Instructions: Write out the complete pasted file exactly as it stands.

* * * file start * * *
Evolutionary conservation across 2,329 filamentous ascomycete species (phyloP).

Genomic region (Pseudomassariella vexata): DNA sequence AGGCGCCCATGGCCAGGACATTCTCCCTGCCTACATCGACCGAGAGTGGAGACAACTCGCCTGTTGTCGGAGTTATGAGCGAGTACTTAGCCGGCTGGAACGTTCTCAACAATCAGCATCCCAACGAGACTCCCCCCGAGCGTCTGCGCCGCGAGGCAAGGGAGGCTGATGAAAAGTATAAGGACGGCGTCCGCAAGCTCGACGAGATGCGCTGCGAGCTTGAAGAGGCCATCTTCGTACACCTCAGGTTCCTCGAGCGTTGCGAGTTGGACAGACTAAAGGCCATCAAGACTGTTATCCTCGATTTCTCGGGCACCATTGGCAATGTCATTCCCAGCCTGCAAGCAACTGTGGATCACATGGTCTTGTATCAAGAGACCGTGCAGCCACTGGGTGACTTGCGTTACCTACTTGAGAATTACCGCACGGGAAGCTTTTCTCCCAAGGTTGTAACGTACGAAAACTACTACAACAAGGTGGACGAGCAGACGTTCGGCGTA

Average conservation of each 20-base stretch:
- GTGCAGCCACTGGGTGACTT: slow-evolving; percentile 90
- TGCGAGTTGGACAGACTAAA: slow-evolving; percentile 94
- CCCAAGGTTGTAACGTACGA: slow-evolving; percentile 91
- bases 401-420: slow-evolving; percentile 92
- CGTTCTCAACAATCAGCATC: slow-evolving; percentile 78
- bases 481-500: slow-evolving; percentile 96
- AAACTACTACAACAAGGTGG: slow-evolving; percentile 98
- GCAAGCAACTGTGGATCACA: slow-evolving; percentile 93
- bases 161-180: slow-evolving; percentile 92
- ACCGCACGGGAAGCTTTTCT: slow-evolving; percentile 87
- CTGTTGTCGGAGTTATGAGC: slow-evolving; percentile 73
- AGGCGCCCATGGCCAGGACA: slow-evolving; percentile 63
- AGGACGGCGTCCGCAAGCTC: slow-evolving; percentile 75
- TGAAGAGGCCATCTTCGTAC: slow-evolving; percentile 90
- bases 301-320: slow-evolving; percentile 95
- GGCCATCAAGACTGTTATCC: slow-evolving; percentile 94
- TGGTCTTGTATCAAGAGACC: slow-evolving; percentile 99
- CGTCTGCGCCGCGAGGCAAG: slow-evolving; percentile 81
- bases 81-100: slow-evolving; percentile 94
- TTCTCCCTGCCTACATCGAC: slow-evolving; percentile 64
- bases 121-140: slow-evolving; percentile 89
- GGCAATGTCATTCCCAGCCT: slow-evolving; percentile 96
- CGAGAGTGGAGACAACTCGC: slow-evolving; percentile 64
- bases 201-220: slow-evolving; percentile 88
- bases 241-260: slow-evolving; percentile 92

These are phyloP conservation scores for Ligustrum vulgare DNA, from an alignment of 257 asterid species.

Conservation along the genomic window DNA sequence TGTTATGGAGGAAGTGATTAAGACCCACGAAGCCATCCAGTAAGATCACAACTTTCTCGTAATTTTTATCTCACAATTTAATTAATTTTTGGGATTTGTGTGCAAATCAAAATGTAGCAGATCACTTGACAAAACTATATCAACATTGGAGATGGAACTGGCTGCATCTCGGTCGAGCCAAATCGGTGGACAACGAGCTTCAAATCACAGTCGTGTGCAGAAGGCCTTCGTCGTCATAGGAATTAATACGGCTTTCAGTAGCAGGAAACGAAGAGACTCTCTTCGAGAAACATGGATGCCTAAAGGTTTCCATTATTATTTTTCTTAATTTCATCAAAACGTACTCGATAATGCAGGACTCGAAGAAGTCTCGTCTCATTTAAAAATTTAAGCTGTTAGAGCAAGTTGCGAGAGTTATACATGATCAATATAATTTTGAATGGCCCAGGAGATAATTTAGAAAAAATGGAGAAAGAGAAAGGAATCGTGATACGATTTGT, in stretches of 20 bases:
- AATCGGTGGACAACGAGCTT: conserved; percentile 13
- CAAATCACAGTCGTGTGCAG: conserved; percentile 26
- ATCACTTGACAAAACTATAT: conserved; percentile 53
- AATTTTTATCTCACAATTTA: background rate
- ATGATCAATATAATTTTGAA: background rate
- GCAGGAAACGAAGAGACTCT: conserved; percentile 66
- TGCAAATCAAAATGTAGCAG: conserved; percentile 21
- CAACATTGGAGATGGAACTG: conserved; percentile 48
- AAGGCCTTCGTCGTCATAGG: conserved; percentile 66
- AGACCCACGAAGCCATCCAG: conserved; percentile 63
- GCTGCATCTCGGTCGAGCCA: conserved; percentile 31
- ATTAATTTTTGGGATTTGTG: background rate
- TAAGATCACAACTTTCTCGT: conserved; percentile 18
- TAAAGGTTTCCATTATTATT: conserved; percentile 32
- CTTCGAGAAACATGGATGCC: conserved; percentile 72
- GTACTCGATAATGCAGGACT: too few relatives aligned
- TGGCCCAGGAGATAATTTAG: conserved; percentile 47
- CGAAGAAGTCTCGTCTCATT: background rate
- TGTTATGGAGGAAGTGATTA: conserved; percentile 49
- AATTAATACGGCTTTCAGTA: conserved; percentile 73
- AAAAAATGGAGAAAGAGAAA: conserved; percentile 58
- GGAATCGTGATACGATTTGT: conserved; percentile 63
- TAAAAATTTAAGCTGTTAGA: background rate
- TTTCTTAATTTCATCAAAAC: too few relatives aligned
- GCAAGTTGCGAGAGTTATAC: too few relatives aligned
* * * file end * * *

Evolutionary conservation across 2,329 filamentous ascomycete species (phyloP).

Genomic region (Pseudomassariella vexata): DNA sequence AGGCGCCCATGGCCAGGACATTCTCCCTGCCTACATCGACCGAGAGTGGAGACAACTCGCCTGTTGTCGGAGTTATGAGCGAGTACTTAGCCGGCTGGAACGTTCTCAACAATCAGCATCCCAACGAGACTCCCCCCGAGCGTCTGCGCCGCGAGGCAAGGGAGGCTGATGAAAAGTATAAGGACGGCGTCCGCAAGCTCGACGAGATGCGCTGCGAGCTTGAAGAGGCCATCTTCGTACACCTCAGGTTCCTCGAGCGTTGCGAGTTGGACAGACTAAAGGCCATCAAGACTGTTATCCTCGATTTCTCGGGCACCATTGGCAATGTCATTCCCAGCCTGCAAGCAACTGTGGATCACATGGTCTTGTATCAAGAGACCGTGCAGCCACTGGGTGACTTGCGTTACCTACTTGAGAATTACCGCACGGGAAGCTTTTCTCCCAAGGTTGTAACGTACGAAAACTACTACAACAAGGTGGACGAGCAGACGTTCGGCGTA

Average conservation of each 20-base stretch:
- GTGCAGCCACTGGGTGACTT: slow-evolving; percentile 90
- TGCGAGTTGGACAGACTAAA: slow-evolving; percentile 94
- CCCAAGGTTGTAACGTACGA: slow-evolving; percentile 91
- bases 401-420: slow-evolving; percentile 92
- CGTTCTCAACAATCAGCATC: slow-evolving; percentile 78
- bases 481-500: slow-evolving; percentile 96
- AAACTACTACAACAAGGTGG: slow-evolving; percentile 98
- GCAAGCAACTGTGGATCACA: slow-evolving; percentile 93
- bases 161-180: slow-evolving; percentile 92
- ACCGCACGGGAAGCTTTTCT: slow-evolving; percentile 87
- CTGTTGTCGGAGTTATGAGC: slow-evolving; percentile 73
- AGGCGCCCATGGCCAGGACA: slow-evolving; percentile 63
- AGGACGGCGTCCGCAAGCTC: slow-evolving; percentile 75
- TGAAGAGGCCATCTTCGTAC: slow-evolving; percentile 90
- bases 301-320: slow-evolving; percentile 95
- GGCCATCAAGACTGTTATCC: slow-evolving; percentile 94
- TGGTCTTGTATCAAGAGACC: slow-evolving; percentile 99
- CGTCTGCGCCGCGAGGCAAG: slow-evolving; percentile 81
- bases 81-100: slow-evolving; percentile 94
- TTCTCCCTGCCTACATCGAC: slow-evolving; percentile 64
- bases 121-140: slow-evolving; percentile 89
- GGCAATGTCATTCCCAGCCT: slow-evolving; percentile 96
- CGAGAGTGGAGACAACTCGC: slow-evolving; percentile 64
- bases 201-220: slow-evolving; percentile 88
- bases 241-260: slow-evolving; percentile 92

These are phyloP conservation scores for Ligustrum vulgare DNA, from an alignment of 257 asterid species.

Conservation along the genomic window DNA sequence TGTTATGGAGGAAGTGATTAAGACCCACGAAGCCATCCAGTAAGATCACAACTTTCTCGTAATTTTTATCTCACAATTTAATTAATTTTTGGGATTTGTGTGCAAATCAAAATGTAGCAGATCACTTGACAAAACTATATCAACATTGGAGATGGAACTGGCTGCATCTCGGTCGAGCCAAATCGGTGGACAACGAGCTTCAAATCACAGTCGTGTGCAGAAGGCCTTCGTCGTCATAGGAATTAATACGGCTTTCAGTAGCAGGAAACGAAGAGACTCTCTTCGAGAAACATGGATGCCTAAAGGTTTCCATTATTATTTTTCTTAATTTCATCAAAACGTACTCGATAATGCAGGACTCGAAGAAGTCTCGTCTCATTTAAAAATTTAAGCTGTTAGAGCAAGTTGCGAGAGTTATACATGATCAATATAATTTTGAATGGCCCAGGAGATAATTTAGAAAAAATGGAGAAAGAGAAAGGAATCGTGATACGATTTGT, in stretches of 20 bases:
- AATCGGTGGACAACGAGCTT: conserved; percentile 13
- CAAATCACAGTCGTGTGCAG: conserved; percentile 26
- ATCACTTGACAAAACTATAT: conserved; percentile 53
- AATTTTTATCTCACAATTTA: background rate
- ATGATCAATATAATTTTGAA: background rate
- GCAGGAAACGAAGAGACTCT: conserved; percentile 66
- TGCAAATCAAAATGTAGCAG: conserved; percentile 21
- CAACATTGGAGATGGAACTG: conserved; percentile 48
- AAGGCCTTCGTCGTCATAGG: conserved; percentile 66
- AGACCCACGAAGCCATCCAG: conserved; percentile 63
- GCTGCATCTCGGTCGAGCCA: conserved; percentile 31
- ATTAATTTTTGGGATTTGTG: background rate
- TAAGATCACAACTTTCTCGT: conserved; percentile 18
- TAAAGGTTTCCATTATTATT: conserved; percentile 32
- CTTCGAGAAACATGGATGCC: conserved; percentile 72
- GTACTCGATAATGCAGGACT: too few relatives aligned
- TGGCCCAGGAGATAATTTAG: conserved; percentile 47
- CGAAGAAGTCTCGTCTCATT: background rate
- TGTTATGGAGGAAGTGATTA: conserved; percentile 49
- AATTAATACGGCTTTCAGTA: conserved; percentile 73
- AAAAAATGGAGAAAGAGAAA: conserved; percentile 58
- GGAATCGTGATACGATTTGT: conserved; percentile 63
- TAAAAATTTAAGCTGTTAGA: background rate
- TTTCTTAATTTCATCAAAAC: too few relatives aligned
- GCAAGTTGCGAGAGTTATAC: too few relatives aligned